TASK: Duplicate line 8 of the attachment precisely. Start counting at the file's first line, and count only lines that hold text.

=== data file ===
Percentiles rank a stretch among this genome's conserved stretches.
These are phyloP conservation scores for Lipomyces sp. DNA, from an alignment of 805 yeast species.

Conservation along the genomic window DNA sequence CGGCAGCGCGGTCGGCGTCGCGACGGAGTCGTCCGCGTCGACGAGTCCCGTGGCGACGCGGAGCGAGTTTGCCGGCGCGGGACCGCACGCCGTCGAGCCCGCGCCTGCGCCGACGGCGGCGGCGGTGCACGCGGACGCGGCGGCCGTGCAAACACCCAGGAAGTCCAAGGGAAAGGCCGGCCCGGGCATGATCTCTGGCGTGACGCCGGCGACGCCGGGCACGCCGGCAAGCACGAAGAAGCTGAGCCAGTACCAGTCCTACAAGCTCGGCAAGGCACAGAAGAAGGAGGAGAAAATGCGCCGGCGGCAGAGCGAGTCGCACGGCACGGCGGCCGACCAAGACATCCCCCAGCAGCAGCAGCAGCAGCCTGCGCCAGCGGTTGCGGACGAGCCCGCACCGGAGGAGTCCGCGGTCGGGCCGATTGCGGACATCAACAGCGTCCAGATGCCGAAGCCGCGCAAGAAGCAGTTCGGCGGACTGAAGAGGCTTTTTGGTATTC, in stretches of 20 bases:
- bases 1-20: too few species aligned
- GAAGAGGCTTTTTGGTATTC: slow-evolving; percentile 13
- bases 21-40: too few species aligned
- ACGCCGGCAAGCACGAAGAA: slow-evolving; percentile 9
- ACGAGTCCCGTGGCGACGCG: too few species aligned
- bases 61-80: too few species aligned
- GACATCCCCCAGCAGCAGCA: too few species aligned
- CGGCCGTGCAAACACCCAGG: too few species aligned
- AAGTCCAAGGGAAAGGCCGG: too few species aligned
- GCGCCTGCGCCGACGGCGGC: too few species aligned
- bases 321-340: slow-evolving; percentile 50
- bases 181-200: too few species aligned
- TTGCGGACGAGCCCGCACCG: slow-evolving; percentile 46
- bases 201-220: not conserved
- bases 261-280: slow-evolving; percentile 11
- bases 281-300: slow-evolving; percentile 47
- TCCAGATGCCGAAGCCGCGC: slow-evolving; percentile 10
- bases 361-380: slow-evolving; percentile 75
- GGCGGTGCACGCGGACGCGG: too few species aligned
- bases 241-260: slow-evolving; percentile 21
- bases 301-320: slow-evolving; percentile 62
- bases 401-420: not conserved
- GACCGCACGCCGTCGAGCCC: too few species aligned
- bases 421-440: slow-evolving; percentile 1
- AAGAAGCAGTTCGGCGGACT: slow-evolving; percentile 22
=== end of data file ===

- ACGAGTCCCGTGGCGACGCG: too few species aligned